AG Goffinet - Innate immunity and viral evasion

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Research Focus

The research group "Innate Immunity and Viral Evasion" is interested in gaining a better understanding of the interplay between host cells and viruses at the cellular and molecular level.

HIV-1, the causative agent of AIDS, remains one of the most devastating viral pathogens worldwide and causes chronic immunodeficiency. Using human target cells of HIV-1, we characterize their ability to sense, with the help of the cellular pattern recognition receptors, an invading HIV-1 infection, and how efficiently this information translates into a functional antiviral state. Vice versa, we identify and elucidate HIV-1-mediated evasion strategies of this cellular innate immunity, which explain why HIV-1 is successfully circumventing cellular defense mechanisms. Furthermore, we investigate the mode of action of cellular restriction factors, focusing on the antiviral proteins 90K and SERINC5, which can reduce the infectivity of HIV-1 particles. Knowledge on these naturally occurring molecular weapons of human cells, and how HIV-1 has evolved to counteract them, could pave new avenues towards antiviral drugs. In addition, we are developing strategies for eradication of latently HIV-1-infected resting T-cells.

We are also investigating the early processes of Chikungunya virus infection and the innate immune responses during the infection. Chikungunya virus is an emerging and rapidly expanding pathogen which causes an acute, self-limiting infection in most cases. A subset of infected persons, however, suffers from chronic joint pain and inflammation, justifying research to develop protective and/or therapeutic options which are completely missing to date. Using both infectious particles and pseudotyped vectors, we aim to study immunological restriction as well as the entry process and replication of the virus.


Alumni: Irina Beukman (wiss. Hilfskraft | jetzt: Veterinärmedizin-Studentin an der Tiermedizinischen Hochschule Hannover), Sandra Dapa (Masterstudentin | jetzt: Research & Development, Miltenyi Biotech, Bergisch Gladbach), Aurélie Ducroux (Postdoktorandin | jetzt: Begutachterin für Qualitätskontrolle, COFRAC, Paris), Carina Elsner (Postdoktorandin), Sergej Franz (Doktorand | jetzt: Postdoktorand am Blood Systems Research Center, San Francisco), Nils Kriedemann (Praktikant | jetzt Masterstudent Biomedizin, Medizinische Hochschule Hannover), Veronika Lodermeyer (Doktorandin | jetzt: Remote Site Monitor, München), Anne Schnepf (wiss. Hilfskraft | jetzt: Praktikantin, Falkenklinik, Abu Dhabi), Kristina Suhr (MTA | jetzt: Studierende an der Universität Jena), Shuting Xu (Postdoktorandin)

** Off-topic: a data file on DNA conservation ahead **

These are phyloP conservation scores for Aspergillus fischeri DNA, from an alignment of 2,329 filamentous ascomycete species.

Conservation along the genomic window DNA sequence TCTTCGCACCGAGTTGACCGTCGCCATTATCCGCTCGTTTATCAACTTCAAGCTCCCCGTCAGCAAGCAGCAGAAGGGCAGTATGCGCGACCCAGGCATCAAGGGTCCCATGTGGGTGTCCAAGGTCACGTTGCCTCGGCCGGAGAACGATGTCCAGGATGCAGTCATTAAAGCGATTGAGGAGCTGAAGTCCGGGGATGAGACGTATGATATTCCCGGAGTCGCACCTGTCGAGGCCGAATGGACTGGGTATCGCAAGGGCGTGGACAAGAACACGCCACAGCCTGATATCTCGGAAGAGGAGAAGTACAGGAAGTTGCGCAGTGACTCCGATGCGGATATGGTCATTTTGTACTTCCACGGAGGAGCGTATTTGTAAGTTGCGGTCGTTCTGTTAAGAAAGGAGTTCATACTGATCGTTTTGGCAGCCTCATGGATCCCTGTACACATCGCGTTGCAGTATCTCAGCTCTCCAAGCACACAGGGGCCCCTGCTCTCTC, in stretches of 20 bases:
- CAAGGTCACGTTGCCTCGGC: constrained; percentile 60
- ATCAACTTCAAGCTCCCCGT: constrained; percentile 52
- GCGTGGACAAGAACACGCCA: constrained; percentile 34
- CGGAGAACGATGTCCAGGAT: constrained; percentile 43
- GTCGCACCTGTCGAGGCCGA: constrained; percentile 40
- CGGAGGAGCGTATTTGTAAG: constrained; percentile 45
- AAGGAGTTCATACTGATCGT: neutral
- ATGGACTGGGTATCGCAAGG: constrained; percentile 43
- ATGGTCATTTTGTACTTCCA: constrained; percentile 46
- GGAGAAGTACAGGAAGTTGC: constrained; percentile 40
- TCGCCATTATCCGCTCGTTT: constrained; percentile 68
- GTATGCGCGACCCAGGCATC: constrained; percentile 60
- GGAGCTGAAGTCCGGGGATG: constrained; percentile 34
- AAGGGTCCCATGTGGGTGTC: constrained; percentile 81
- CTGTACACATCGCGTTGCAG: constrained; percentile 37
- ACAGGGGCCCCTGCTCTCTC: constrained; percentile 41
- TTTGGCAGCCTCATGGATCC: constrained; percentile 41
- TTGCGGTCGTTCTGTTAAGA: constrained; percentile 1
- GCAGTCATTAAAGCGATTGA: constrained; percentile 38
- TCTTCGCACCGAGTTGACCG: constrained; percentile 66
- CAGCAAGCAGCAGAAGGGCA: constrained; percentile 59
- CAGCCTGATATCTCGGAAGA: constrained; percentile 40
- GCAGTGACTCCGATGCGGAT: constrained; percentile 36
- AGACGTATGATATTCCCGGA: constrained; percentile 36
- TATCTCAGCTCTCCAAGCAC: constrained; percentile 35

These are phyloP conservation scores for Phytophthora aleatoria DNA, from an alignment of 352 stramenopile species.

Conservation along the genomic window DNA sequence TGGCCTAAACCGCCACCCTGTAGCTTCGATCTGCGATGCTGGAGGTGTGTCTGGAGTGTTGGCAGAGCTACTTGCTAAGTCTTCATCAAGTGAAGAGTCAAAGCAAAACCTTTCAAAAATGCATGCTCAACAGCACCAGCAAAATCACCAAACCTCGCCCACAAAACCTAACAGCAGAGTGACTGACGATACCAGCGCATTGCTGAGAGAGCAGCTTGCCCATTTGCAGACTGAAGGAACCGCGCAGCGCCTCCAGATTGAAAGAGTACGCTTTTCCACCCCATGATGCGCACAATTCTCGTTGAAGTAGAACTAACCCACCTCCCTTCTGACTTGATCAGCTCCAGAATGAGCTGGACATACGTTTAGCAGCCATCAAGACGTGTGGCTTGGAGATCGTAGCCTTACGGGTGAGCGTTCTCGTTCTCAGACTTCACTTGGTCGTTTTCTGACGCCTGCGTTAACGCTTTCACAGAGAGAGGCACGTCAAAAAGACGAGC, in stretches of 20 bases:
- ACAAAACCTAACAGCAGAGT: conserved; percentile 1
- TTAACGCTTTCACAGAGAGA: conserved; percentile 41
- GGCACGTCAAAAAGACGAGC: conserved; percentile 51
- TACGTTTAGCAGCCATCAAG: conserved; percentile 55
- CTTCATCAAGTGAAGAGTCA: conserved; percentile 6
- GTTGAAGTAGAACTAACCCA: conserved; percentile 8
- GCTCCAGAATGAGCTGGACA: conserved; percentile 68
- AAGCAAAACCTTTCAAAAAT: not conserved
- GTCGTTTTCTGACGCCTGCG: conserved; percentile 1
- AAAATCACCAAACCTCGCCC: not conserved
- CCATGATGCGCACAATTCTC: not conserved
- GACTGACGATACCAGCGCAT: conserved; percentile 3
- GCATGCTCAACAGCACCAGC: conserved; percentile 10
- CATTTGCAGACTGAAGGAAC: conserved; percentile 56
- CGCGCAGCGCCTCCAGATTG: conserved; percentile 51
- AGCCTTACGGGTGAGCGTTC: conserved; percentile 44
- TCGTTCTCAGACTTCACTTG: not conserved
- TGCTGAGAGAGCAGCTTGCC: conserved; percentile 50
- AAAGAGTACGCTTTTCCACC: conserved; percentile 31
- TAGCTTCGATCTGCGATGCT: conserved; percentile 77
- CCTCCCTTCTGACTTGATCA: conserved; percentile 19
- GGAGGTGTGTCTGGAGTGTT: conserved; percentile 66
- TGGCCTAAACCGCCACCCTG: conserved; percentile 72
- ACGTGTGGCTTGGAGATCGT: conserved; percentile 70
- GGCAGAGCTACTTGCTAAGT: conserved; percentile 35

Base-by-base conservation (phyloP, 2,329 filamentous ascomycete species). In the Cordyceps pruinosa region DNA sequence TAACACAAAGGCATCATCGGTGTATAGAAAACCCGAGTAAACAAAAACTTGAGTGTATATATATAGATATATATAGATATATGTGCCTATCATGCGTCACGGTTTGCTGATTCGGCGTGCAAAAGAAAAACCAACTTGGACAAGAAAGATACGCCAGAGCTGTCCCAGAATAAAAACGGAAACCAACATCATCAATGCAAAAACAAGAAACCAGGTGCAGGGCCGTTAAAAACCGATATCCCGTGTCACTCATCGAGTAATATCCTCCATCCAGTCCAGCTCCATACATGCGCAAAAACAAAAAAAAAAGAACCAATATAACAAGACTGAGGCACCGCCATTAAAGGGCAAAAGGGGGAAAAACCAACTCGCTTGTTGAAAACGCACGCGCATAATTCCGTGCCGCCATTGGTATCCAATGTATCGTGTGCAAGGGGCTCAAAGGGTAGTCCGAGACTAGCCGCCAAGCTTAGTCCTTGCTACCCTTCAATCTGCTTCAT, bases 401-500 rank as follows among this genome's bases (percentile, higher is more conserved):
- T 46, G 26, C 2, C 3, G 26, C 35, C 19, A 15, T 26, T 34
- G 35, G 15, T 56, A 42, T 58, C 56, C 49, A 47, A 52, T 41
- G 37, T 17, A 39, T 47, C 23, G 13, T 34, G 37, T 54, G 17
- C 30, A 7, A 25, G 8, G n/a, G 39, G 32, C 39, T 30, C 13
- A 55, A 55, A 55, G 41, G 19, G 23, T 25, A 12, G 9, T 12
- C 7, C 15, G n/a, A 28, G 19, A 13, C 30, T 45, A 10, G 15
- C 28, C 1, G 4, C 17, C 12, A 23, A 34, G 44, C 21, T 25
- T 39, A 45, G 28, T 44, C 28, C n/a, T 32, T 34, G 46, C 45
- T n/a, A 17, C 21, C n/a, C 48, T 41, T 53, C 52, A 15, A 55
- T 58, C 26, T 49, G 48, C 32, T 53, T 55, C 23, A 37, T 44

Cellular Restriction Factors of HIV-1 Infection

DFG-Collaborative Research Center 900 Chronic Infections: "Microbial Persistence and their Control",, project C8, since 2014

After recognition of pathogen-associated molecular patterns (PAMPs) by infected cells, interferons are synthesized, secreted and bind the interferon receptor on neighboring cells to „alarm“ them from an upcoming virus invasion. Binding induces a signaling cascade that ultimately results in synthesis of several interferon-stimulated genes, so-called ISGs (“interferon-stimulated genes”). One of those antiviral ISGs is lgals3bp, which encodes for the cellular glycoprotein 90K. Previous work of our group demonstrated the antiviral potency of 90K against HIV. Specifically, 90K reduces the infectivity of newly assembled virions by interfering with the viral incorporation of HIV Envelope proteins (Lodermeyer et al., Retrovirology 2013).  Using truncated versions of 90K, we defined which domains/regions within 90K are essential and sufficient for its antiviral function. In parallel, 90K orthologs from non-human species, which share a high degree of homology with human 90K, but differ in their antiviral capability, are useful tools for the elucidation of the antiviral mechanism. Further, they shed light on the evolutionary conservation of 90K´s antiviral function (Lodermeyer et al., Journal of Virology 2018). The long-term perspective is to pave avenues towards a new antiviral treatment strategy.
SERINC5, another ISG-encoded protein, reduces the infectivity of HIV-1 particles by interfering with the fusogenicity of HIV-1 Env glycoproteins. The accessory protein HIV-1 Nef counteracts the antiviral effect of SERINC5. Via CRISPR/Cas9-mediated gene editing, we created T-cell lines expressing serinc5 alleles bearing a knocked-in HA-coding sequence. Using this unique tool, we study basic characteristics of endogenous SERINC5 expression and modes of Nef-mediated antagonism. A better understanding of SERINC5 restriction helps to identify vulnerable steps of the HIV-1 replication cycle, which may be targeted therapeutically.

Characterization of the functionality of the cGAS-mediated DNA Sensing Pathway in HIV-1-infected T-Cells

Intercellular transfer of cGAMP in HIV-1-infected cocultures leads to the induction of a type I IFN response